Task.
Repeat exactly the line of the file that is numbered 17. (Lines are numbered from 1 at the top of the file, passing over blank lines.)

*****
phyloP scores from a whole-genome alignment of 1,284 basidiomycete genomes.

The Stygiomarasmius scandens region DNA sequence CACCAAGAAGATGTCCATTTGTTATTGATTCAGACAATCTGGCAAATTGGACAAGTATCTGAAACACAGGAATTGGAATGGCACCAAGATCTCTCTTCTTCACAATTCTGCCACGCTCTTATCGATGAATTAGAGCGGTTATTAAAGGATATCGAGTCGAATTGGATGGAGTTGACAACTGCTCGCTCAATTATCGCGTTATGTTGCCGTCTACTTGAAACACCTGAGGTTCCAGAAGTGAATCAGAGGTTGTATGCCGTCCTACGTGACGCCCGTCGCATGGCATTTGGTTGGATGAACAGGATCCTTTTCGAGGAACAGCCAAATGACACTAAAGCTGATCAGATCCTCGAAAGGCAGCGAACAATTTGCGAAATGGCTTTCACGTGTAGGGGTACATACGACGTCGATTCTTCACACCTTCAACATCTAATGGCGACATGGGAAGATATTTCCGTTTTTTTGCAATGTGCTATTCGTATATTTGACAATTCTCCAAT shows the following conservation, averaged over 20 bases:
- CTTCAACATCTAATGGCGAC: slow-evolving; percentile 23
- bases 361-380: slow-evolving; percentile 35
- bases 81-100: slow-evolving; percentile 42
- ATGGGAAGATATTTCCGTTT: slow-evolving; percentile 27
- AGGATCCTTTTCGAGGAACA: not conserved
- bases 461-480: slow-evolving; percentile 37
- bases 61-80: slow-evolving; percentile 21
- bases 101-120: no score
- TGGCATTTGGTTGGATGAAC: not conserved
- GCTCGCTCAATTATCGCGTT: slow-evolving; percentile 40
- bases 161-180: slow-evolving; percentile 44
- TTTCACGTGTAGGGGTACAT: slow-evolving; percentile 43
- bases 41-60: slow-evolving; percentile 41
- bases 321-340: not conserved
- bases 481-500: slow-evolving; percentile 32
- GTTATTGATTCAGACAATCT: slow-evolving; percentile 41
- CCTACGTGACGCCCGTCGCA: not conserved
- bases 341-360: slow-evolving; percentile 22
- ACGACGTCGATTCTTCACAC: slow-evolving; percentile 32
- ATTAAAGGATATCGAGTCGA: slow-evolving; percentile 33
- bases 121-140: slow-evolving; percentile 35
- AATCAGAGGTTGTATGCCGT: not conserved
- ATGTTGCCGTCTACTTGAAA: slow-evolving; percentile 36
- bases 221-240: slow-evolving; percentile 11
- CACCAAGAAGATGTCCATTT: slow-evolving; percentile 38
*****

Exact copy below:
- bases 481-500: slow-evolving; percentile 32